Eleven (or Thirteen) Senators Are Cool with Using Section 702 to Spy on Americans

The Senate Intelligence Committee report on its version of Section 702 “reform” is out. It makes it clear that my concerns raised here and here are merited.

In this post, I’ll examine what the report — particularly taken in conjunction with the Wyden-Paul reform — reveals about the use of Section 702 for domestic spying.

The first clue is Senator Wyden’s effort to prohibit collection of domestic communications — the issue about which he and Director of National Intelligence Dan Coats have been fighting about since June.

By a vote of four ayes to eleven noes, the Committee rejected an amendment by Senator Wyden that would have prohibited acquisition under Section 702 of communications known to be entirely domestic under authority to target certain persons outside of the United States. The votes in person or by proxy were as follows: Chairman Burr—no; Senator Risch—no; Senator Rubio—no; Senator Collins—no; Senator Blunt—no; Senator Lankford—no; Senator Cotton—no; Senator Cornyn—no; Vice Chairman Warner—no; Senator Feinstein—aye; Senator Wyden—aye; Senator Heinrich— aye; Senator King—no; Senator Manchin—no; and Senator Harris—aye.

It tells us that the government collects entirely domestic communications, a practice that Wyden tried to prohibit in his own bill, which added this language to Section 702.

(F) may not acquire communications known to be entirely domestic;

This would effectively close the 2014 exception, which permitted the NSA to continue to collect on a facility even after it had identified that Americans also used it. As I have explained is used to collect Tor (and probably VPN) traffic to obtain foreigners’ data. I suspect that detail is what Wyden had in mind when, in his comments in the report, he said the report itself “omit[s] key information about the scope of authorities granted the government” (though there are likely other things this report hides).

I have concerns about this report. By omitting key information about the scope of authorities granted the government, the Committee is itself contributing to the continuing corrosive problem of secret law

As the bill report lays out, Senators Burr, Risch, Rubio, Collins, Blunt, Lankford, Cotton, Cornyn, Warner, King, and Manchin are all cool using a foreign surveillance program to spy on their constituents, especially given that Burr has hidden precisely the impact of that spying in this report.

Any bets on whether they might have voted differently if we all got to know what kind of spying on us this bill authorized.

That, of course, is only eleven senators who are cool with treating their constituents (or at least those using location obscuring techniques) like foreigners.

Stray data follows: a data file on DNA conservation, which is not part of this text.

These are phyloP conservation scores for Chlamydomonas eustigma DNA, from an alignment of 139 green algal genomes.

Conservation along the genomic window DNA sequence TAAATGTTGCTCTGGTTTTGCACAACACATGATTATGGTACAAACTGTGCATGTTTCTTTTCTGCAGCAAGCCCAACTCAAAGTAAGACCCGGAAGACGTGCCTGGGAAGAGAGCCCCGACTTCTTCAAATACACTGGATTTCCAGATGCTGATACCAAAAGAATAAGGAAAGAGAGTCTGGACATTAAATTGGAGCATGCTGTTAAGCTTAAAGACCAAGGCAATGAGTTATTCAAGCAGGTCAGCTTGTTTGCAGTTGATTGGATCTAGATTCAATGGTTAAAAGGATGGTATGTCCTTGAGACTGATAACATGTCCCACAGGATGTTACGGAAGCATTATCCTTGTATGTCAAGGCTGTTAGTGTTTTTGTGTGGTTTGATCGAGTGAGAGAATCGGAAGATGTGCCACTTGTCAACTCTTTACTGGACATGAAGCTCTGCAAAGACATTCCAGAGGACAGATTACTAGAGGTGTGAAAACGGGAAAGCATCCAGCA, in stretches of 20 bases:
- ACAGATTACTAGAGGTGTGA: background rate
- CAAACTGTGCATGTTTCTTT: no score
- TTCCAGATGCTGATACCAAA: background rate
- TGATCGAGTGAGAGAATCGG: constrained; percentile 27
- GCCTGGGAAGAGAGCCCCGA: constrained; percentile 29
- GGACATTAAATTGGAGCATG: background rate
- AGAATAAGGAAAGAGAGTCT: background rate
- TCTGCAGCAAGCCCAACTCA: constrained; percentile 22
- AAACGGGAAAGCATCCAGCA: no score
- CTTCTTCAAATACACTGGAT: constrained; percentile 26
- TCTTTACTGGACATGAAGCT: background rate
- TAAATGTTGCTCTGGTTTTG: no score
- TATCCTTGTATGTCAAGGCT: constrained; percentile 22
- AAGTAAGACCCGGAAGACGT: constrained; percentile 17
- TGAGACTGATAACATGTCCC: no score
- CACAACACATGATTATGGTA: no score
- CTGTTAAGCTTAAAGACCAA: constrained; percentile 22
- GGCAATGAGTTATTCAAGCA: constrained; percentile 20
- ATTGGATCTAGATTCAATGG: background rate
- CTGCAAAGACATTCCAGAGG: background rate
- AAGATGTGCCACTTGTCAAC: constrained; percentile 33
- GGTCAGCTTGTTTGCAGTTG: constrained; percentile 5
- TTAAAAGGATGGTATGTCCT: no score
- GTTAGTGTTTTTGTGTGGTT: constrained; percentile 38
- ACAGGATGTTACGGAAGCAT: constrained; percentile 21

But I’m throwing Feinstein and Harris in with that group, because they voted against a Wyden amendment that would have limited how the government could use 702 collected data in investigations.

By a vote of two ayes to thirteen noes, the Committee rejected an amendment by Senator Wyden that would have imposed further restrictions on use of Section 702-derived information in investigations and legal proceedings. The votes in person or by proxy were as follows: Chairman Burr—no; Senator Risch—no; Senator Rubio—no; Senator Collins—no; Senator Blunt—no; Senator Lankford—no; Senator Cotton—no; Senator Cornyn—no; Vice Chairman Warner—no; Senator Feinstein—no; Senator Wyden— aye; Senator Heinrich—aye; Senator King—no; Senator Manchin— no; and Senator Harris—no.

While we don’t have the language of this amendment, I assume it does what this language in Wyden’s bill does, which is to limit the use of Section 702 data for purposes laid out in the known certificates (foreign government including nation-state hacking, counterproliferation, and counterterrorism — though this language makes me wonder if there’s a Critical Infrastructure certificate or whether it only depends on the permission to do so in the FBI minimization procedures, and the force protection language reminds me of the concerns raised by a recent HRW FOIA permitting the use of 12333 language to do so).

(B) in a proceeding or investigation in which the information is directly related to and necessary to address a specific threat of—

(i) terrorism (as defined in clauses (i) through (iii) of section 2332(g)(5)(B) of title 18, United States Code);

(ii) espionage (as used in chapter 37 of title 18, United States Code);

(iii) proliferation or use of a weapon of mass destruction (as defined in section 2332a(c) of title 18, United States Code);

(iv) a cybersecurity threat from a foreign country;

(v) incapacitation or destruction of critical infrastructure (as defined in section 1016(e) of the Uniting and Strengthening America by Providing Appropriate Tools Required to Intercept and Obstruct Terrorism (USA PATRIOT ACT) Act of 2001 (42 U.S.C. 5195c(e))); or

(vi) a threat to the armed forces of the United States or an ally of the United States or to other personnel of the United States Government or a government of an ally of the United States.

Compare this list with the one included in the bill, which codifies the use of 702 data for issues that,

“Affects, involves, or is related to” the national security of the United States (which will include proceedings used to flip informants on top of whatever terrorism, proliferation, or espionage and hacking crimes that would more directly fall under national security) or involves,

  • Death
  • Kidnapping
  • Serious bodily injury
  • Specified offense against a minor
  • Incapacitation or destruction of critical infrastructure (critical infrastructure can include even campgrounds!)
  • Cybersecurity, including violations of CFAA
  • Transnational crime, including transnational narcotics trafficking